As the future of international law has become a growing site of struggle within and between powerful states, debates over the history of international law have become increasingly heated. In this lecture discussing her new book 'International Law and the Politics of History', Anne Orford explores the ideological, political, and material stakes of apparently technical disputes over how the legal past should be studied and understood. Drawing on a deep knowledge of the history, theory, and practice of international law, she argues that there can be no impartial accounts of international law's past and its relation to empire and capitalism. Rather than looking to history in a doomed attempt to find a new ground for formalist interpretations of what past legal texts really mean or what international regimes are really for, she urges lawyers and historians to embrace the creative role they play in making rather than finding the meaning of international law.
Friday, 4 February 2022 - 1.00pm. You can register here.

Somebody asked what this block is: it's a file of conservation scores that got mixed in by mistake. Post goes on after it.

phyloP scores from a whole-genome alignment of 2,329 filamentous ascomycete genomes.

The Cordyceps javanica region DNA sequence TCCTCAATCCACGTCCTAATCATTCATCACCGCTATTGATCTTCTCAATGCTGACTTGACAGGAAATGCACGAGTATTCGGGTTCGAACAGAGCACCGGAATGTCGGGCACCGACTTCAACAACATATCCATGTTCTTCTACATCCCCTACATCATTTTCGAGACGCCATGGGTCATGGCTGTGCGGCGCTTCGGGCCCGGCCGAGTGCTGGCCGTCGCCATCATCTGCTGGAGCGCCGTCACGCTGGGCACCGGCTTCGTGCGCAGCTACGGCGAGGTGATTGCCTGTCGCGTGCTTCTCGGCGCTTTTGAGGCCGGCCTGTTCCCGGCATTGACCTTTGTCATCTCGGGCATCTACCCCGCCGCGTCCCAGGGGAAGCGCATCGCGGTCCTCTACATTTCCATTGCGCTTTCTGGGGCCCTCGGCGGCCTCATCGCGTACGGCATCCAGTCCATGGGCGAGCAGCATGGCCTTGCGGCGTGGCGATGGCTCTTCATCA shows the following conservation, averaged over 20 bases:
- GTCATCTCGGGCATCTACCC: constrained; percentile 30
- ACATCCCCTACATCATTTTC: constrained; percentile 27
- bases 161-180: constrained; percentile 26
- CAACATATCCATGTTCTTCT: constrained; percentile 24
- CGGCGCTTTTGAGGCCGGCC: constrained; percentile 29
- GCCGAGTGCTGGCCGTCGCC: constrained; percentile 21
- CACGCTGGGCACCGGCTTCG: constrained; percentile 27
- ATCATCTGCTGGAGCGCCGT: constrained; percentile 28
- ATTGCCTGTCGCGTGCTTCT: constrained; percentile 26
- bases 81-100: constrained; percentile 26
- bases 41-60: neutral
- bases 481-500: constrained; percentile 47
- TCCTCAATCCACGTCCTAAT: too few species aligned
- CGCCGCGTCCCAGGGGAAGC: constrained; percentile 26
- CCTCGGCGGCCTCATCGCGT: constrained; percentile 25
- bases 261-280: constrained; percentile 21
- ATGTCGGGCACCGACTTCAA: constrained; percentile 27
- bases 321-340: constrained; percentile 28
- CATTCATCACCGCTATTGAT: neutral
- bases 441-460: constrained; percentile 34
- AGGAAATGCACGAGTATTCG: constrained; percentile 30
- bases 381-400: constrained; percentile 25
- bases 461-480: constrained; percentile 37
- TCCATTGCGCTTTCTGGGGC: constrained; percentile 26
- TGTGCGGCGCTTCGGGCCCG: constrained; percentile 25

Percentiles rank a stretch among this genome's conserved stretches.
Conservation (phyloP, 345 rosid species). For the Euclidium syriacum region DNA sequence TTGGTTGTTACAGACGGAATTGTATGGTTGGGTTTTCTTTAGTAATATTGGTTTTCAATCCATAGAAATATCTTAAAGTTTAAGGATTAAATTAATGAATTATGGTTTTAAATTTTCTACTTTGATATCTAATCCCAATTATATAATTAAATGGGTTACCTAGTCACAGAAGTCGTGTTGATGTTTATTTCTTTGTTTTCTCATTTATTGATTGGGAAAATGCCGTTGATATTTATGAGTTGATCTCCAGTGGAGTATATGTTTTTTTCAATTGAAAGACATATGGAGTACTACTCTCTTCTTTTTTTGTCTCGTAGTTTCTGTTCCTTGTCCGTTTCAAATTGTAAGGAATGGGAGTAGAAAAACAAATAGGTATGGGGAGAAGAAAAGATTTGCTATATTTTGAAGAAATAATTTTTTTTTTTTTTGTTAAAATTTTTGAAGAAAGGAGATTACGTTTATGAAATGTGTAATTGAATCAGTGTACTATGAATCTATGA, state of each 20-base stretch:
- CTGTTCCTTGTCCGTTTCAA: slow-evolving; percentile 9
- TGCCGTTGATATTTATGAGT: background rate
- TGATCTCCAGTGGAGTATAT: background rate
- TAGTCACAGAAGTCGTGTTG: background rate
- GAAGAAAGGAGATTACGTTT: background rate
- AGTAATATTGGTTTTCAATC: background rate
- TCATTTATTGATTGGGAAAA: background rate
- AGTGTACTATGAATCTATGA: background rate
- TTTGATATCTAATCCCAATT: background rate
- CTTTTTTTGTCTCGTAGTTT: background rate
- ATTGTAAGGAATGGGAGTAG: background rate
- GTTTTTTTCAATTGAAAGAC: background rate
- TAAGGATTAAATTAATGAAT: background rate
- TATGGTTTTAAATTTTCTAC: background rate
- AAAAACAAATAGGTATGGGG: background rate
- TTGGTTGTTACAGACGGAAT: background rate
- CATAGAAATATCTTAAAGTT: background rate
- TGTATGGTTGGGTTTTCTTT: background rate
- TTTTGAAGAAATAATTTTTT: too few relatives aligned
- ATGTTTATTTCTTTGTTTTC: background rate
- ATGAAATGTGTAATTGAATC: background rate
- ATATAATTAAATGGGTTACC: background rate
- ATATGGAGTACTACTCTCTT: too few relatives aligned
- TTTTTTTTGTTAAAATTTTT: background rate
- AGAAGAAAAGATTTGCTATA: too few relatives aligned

ABOUT THE SPEAKER
Anne Orford is Melbourne Laureate Professor and Michael D Kirby Chair of International Law at Melbourne Law School, and Visiting Professor of Law and John Harvey Gregory Lecturer in World Organizations at Harvard Law School. She researches and teaches in the areas of international law, history and theory of international law, international dispute settlement, international economic law, and climate change. She is a Fellow of the Academy of the Social Sciences in Australia and a past President of the Australian and New Zealand Society of International Law. Her publications include International Law and the Politics of History (Cambridge University Press, 2021), Pensée Critique et Pratique du Droit International (Pedone, 2020), International Authority and the Responsibility to Protect (Cambridge University Press, 2011), and Reading Humanitarian Intervention (Cambridge University Press, 2003), and the edited collections Revolutions in International Law: The Legacies of 1917 (Cambridge University Press, 2021) (co-editor), The Oxford Handbook of the Theory of International Law (Oxford University Press, 2016) (co-editor), and International Law and its Others (Cambridge University Press, 2006). She presented a special course on Civil War and the Transformation of International Law at the Hague Academy of International Law in 2021. She has been awarded honorary doctorates in law by Lund University, the University of Gothenburg, and the University of Helsinki, and the Woodward Medal for Excellence in Humanities and Social Sciences by the University of Melbourne.